Climate change talks: What to look for at Copenhagen
The Copenhagen climate change talks kicked off on Monday. A Q&A on the key areas that will define success or failure.
Delegates left the Bali climate change talks in December 2007 with high hopes that a grand bargain on reducing greenhouse gas emissions would be secured by now.
The biggest decision – a binding international agreement on reducing greenhouse gas emissions – is likely to be pushed off until next December, when another round of climate talks are scheduled for Mexico City. Nevertheless, two weeks in Copenhagen will yield insights into global efforts to control industrial emissions and the warming of the planet.
Below are some key questions:
What might success in Copenhagen look like?
Low expectations at the start of the conference may not be a bad thing.
"I think there was a sense all along that we were not going to be able to reach an international binding legal agreement in Copenhagen," says Eileen Claussen, who heads the Pew Center on Global Climate Change in Arlington, Va. But only in the last week did leaders acknowledge this. The results may disappoint some, she said, but added that it's a more realistic track.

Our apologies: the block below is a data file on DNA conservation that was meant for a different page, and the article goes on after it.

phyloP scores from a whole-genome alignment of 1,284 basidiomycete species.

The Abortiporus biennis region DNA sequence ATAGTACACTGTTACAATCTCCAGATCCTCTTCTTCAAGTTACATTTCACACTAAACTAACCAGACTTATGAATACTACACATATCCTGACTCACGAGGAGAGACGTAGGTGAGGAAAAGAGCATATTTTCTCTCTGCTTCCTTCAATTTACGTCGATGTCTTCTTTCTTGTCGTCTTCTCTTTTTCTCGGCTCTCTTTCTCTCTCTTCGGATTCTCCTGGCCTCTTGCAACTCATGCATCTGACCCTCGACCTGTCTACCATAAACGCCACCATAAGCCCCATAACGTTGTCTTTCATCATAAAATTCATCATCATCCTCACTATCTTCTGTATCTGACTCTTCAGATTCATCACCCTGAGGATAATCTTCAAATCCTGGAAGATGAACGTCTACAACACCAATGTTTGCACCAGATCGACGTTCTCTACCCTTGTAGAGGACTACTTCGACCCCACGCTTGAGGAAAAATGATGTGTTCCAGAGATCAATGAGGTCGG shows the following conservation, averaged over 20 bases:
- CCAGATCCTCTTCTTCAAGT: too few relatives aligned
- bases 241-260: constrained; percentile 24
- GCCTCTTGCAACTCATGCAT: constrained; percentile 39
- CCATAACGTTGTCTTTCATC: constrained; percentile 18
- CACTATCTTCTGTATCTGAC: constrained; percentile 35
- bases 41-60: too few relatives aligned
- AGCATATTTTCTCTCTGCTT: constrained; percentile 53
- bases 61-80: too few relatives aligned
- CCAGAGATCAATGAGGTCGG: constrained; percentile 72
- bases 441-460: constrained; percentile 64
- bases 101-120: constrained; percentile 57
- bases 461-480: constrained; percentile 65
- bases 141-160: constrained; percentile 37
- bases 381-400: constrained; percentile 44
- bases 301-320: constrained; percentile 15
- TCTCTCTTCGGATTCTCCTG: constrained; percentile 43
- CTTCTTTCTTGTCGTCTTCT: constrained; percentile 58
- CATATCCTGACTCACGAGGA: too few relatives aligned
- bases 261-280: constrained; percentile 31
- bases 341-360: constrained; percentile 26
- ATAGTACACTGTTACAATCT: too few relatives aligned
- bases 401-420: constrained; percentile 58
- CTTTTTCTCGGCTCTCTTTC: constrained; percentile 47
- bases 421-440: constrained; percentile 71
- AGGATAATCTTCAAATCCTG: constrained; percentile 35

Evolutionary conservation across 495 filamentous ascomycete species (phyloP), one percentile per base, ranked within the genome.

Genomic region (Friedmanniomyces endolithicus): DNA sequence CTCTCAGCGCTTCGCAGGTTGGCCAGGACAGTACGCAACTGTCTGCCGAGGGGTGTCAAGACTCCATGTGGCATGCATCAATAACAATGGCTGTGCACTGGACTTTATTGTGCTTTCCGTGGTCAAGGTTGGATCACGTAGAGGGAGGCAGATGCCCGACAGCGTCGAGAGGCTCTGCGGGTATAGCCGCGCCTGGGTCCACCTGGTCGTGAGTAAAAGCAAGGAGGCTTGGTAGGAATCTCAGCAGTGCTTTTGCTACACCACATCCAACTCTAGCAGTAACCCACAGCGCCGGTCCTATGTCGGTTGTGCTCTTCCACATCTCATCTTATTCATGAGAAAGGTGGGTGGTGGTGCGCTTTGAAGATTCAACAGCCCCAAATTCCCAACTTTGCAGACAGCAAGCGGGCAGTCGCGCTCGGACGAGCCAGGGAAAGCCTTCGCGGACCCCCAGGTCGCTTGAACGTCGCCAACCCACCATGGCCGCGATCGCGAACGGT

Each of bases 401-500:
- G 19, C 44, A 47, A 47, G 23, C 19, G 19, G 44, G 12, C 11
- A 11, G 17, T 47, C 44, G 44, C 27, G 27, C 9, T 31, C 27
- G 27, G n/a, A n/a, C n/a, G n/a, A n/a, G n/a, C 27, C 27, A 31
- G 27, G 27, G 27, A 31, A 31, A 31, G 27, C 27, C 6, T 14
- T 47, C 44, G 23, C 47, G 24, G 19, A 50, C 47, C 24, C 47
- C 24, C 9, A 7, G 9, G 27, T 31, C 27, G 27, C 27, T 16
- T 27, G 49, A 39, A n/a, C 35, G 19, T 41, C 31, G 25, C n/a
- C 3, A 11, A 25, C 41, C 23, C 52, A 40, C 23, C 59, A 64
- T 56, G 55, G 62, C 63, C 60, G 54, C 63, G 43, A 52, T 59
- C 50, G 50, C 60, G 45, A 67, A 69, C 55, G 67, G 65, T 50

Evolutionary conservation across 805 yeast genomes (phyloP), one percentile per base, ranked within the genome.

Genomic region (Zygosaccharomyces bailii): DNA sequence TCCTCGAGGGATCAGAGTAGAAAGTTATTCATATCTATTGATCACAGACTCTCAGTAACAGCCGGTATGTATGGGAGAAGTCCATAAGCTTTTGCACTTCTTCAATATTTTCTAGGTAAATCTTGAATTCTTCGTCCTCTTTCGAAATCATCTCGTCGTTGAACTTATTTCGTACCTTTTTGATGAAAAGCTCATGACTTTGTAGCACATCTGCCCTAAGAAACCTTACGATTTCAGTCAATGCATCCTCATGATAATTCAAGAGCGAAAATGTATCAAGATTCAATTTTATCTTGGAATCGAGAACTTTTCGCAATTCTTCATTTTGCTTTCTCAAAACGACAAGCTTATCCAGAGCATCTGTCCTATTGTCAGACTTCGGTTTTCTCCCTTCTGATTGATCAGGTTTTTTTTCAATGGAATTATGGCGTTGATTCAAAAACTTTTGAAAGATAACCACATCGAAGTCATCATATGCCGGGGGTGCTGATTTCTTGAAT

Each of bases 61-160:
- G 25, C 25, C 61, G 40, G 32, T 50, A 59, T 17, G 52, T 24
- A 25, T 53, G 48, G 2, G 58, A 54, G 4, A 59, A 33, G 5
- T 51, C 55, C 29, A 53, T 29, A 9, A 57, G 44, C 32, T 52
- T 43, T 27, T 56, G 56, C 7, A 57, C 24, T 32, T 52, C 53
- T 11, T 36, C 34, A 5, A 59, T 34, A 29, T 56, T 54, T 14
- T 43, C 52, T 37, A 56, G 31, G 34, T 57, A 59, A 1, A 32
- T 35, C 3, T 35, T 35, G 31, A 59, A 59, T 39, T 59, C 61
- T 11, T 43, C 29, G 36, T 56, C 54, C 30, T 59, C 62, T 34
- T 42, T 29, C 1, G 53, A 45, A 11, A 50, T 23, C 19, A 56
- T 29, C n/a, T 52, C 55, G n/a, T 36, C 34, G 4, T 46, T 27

Three areas will be the keys to "success" in Copenhagen.
Emissions reductions. What target will wealthy countries and major developing countries like China, India and Brazil set for reducing emissions between now and 2050? An interim target for 2020 will also be set.
Immediate action. What actions will countries take immediately after the meeting to reduce emissions, move new green technologies into the marketplace, and help developing countries adopt cleaner power sources?